Saileog Ní Cheannabháin

With her sean-nós singing influences rooted in the Iorras Aithneach region of Connemara, county Galway, among Saileog Ní Cheannabháin’s achievements is her contribution to keeping an important part of our western cultural heritage alive.

With Irish the first language at home, and music a steadfast part of family life, Saileog Ní Cheannabháin’s interest in sean-nós singing occurred without conscious thought, organically part of family life: “I never even thought I was getting into it, it was always there, it was more like, I want to learn that song that I heard when I was four or even five…you know it was never something I consciously decided on”.

A native Irish speaker, Saileog grew up in a household where Irish was spoken at home. She was educated through Irish and attended an Irish speaking school or ‘Gaelscoil’. Music was at the centre of her home with singing and playing music part of family life. Saileog’s parents were central in bringing music and the Irish language together at home. Saileog’s father is Peadar Ó Ceannabháin who is also a performer of traditional Irish singing and released ‘Mo Chuid den tSaol’ in 1997, a collection of sean-nós songs from Connemara. Peadar also lectures in Irish at University College Dublin. Saileog’s mother plays the classical violin, her brother and sister are both in bands, and also play a number of instruments.

Saileog Ní Cheannabháin

As Saileog grew up her father would sing Sean-Nós around the house, play Sean-Nós singing and tell stories of the songs and the singers behind them. Saileog explains: “He’d be singing around the house, and he’d play all these singers for us, and he’d tell us about them”. Sean-nós is a style of singing rooted in the Gaeltacht regions of Ireland. Songs are sung in the Irish language and traditionally unaccompanied. Saileog tells of how this is an important trait of the sean-nós style: “My favourite way to listen to a sean-nós song would be someone who has no accompaniment. I think that is what is special about it, to hear someone’s voice properly. You can hear them singing the song, and telling you the song, in their own way”. One Gaeltacht area is the Iorras Aithneach region in Connemara, in the west of county Galway. This is where Saileog’s sean-nós musical influences are rooted.

Saileog’s knowledge of sean-nós was built at home, but she also took lessons in the traditional fiddle, classical piano and theory throughout her childhood and teens. She also became interested in world music and wanted to broaden her knowledge and skills. This led Saileog to study music in University College Cork, where she graduated with her degree in music in 2009. She studied a variety of music for her degree, including Indian and South American music. She says: “I like experimenting, but I like to have a balance between the old and the new.”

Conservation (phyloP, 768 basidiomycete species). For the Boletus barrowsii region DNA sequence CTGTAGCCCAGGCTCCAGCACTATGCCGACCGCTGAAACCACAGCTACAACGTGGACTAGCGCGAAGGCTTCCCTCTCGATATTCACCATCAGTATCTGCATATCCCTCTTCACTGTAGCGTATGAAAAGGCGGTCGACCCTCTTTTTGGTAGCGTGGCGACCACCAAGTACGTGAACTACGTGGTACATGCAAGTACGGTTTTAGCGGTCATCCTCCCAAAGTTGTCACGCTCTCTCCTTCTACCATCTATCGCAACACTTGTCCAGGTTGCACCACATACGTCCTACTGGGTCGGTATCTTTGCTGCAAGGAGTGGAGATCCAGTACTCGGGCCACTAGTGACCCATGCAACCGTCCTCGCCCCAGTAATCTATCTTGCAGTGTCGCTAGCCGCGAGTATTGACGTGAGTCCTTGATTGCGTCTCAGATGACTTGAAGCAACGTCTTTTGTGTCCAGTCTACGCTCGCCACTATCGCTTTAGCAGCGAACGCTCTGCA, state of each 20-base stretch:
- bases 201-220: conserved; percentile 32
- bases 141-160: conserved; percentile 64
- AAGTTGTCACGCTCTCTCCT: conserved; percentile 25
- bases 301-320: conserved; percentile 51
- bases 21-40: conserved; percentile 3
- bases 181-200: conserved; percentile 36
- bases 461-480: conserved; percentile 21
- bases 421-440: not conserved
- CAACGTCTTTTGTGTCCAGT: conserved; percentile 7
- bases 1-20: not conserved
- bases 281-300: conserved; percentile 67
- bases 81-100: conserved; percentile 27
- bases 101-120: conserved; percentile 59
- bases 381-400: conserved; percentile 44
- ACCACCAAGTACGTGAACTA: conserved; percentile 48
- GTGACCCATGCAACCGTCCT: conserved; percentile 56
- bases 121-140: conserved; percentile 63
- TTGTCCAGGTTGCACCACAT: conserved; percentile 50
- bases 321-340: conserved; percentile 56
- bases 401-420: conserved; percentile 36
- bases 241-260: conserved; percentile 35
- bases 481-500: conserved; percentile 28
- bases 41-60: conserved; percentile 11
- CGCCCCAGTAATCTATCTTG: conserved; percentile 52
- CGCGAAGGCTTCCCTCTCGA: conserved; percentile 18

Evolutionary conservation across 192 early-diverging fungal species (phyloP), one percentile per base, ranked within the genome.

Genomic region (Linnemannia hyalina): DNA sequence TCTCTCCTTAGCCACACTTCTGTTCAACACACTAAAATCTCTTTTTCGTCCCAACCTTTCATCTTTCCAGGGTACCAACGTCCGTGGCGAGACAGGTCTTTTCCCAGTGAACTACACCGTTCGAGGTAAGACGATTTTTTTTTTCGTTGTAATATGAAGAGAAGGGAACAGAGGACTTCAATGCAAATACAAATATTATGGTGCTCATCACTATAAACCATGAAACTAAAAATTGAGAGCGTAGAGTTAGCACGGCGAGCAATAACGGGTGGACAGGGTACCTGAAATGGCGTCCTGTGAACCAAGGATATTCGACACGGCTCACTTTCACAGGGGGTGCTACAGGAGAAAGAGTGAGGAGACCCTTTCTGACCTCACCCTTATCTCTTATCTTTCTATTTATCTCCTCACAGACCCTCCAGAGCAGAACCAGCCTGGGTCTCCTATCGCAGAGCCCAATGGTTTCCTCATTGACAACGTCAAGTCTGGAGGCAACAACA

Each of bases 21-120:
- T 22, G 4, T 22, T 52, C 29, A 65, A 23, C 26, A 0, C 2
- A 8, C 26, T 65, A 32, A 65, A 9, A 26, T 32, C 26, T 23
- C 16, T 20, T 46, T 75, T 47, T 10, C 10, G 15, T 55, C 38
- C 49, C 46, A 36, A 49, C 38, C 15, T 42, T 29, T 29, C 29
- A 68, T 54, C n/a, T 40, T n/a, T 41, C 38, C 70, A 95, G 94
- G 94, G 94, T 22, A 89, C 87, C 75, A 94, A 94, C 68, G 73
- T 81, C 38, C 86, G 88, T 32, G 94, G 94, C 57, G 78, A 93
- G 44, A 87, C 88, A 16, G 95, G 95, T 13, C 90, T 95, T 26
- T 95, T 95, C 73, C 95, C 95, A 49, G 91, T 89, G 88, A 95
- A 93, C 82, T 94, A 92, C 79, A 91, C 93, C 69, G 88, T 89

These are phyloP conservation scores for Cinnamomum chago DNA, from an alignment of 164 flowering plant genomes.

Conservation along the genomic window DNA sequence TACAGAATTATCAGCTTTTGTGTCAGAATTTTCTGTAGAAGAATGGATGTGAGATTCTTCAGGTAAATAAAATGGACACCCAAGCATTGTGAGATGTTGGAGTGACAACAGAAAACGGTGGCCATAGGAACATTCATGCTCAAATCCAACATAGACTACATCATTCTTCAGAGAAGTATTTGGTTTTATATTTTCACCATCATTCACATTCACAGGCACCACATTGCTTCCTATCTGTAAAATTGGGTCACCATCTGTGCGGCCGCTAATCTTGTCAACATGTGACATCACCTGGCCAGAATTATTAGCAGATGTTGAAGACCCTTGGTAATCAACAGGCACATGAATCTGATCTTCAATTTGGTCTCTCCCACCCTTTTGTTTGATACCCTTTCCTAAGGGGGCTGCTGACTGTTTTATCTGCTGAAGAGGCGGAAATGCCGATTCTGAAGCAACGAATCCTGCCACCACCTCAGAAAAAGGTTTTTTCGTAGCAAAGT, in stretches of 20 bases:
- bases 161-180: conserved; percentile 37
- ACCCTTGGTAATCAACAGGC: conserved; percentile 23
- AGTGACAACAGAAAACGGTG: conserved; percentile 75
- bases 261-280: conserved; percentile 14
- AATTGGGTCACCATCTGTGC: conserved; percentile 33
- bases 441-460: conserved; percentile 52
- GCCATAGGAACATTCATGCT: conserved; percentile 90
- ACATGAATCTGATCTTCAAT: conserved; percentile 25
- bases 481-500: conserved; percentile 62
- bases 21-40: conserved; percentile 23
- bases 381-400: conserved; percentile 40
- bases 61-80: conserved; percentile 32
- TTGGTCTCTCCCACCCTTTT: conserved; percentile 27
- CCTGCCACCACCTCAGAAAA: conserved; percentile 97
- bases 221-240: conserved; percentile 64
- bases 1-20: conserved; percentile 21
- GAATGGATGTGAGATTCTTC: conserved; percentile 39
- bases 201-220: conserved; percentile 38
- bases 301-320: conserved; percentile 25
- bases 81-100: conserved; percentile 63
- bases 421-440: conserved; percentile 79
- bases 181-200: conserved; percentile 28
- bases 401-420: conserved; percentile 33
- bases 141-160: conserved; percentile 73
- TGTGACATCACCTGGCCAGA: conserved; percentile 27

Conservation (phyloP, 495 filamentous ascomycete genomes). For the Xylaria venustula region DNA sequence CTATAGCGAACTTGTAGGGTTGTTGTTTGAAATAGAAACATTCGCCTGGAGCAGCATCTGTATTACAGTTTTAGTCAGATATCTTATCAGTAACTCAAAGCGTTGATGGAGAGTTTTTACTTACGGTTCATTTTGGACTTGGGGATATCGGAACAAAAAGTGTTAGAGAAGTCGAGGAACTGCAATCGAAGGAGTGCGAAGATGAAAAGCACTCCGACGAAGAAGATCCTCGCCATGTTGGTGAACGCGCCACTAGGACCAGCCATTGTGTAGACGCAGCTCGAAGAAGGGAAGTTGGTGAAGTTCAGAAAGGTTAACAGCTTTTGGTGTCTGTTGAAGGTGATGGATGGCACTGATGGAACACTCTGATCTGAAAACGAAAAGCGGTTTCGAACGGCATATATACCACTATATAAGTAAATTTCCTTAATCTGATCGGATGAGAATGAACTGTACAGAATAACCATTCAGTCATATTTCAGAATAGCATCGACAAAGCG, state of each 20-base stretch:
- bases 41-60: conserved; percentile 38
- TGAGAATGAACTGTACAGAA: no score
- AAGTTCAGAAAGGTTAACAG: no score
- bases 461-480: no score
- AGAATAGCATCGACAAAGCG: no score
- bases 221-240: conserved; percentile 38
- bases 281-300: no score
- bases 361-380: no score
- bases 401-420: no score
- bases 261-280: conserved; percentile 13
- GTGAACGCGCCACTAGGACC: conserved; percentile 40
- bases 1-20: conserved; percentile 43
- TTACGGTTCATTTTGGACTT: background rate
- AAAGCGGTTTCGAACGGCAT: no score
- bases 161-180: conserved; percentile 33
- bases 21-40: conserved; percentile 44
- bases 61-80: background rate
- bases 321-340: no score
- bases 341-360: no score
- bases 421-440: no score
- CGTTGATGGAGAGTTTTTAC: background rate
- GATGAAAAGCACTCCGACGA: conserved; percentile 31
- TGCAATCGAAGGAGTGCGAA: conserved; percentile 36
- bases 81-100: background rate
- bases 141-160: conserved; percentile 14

While in University College Cork she won the Seán Ó Riada Prize for her study of the Songs and Singers of Iorras Aithneach. As well as her accomplishments in the study and singing of sean-nós, Saileog plays traditional music on the fiddle, viola and piano. She also plays classical music on the piano and teaches the fiddle, piano and singing. Last year, Saileog released her own CD of sean-nós songs, which were collected by Seamus Ennis in Iorras Aithneach between 1942 and 1945. Saileog has also been involved in music for theatre performances and was involved a production of the Tempest by the St. John’s Mill Theatre Company in county Kerry. She has sung and played at various festivals, including Féile Joe Éiniú, Scoil Geimhreadh Merriman, Cooley-Collins Festival and Scoil Samhradh Willie Clancy.

Saileog is a member of Ensemble Ériu, a group developed by concertina player Jack Talty and double bassist and flute player Neil O’Loghlen, both of whom Saileog met in University College Cork. The ensemble combines musicians from a variety of backgrounds, such as traditional Irish music and jazz. Ensemble Éríu formed just over a year ago and released its debut album in September.

Being a full time singer and musician is something that is continually worked at. Saileog points out the importance of building up networks, and festivals are good places to meet people and build connections. Having performed internationally in England, Scotland, Spain and France, Saileog also sees international opportunities for sean-nós singing and traditional Irish music more broadly: “Sean-nós and traditional music, traditional music is popular in most countries; they seem to love it in America and places like Germany or sometimes France. You’ll find there are a lot of places where you’ll find people who are into Irish singing, in Japan they love traditional music”.

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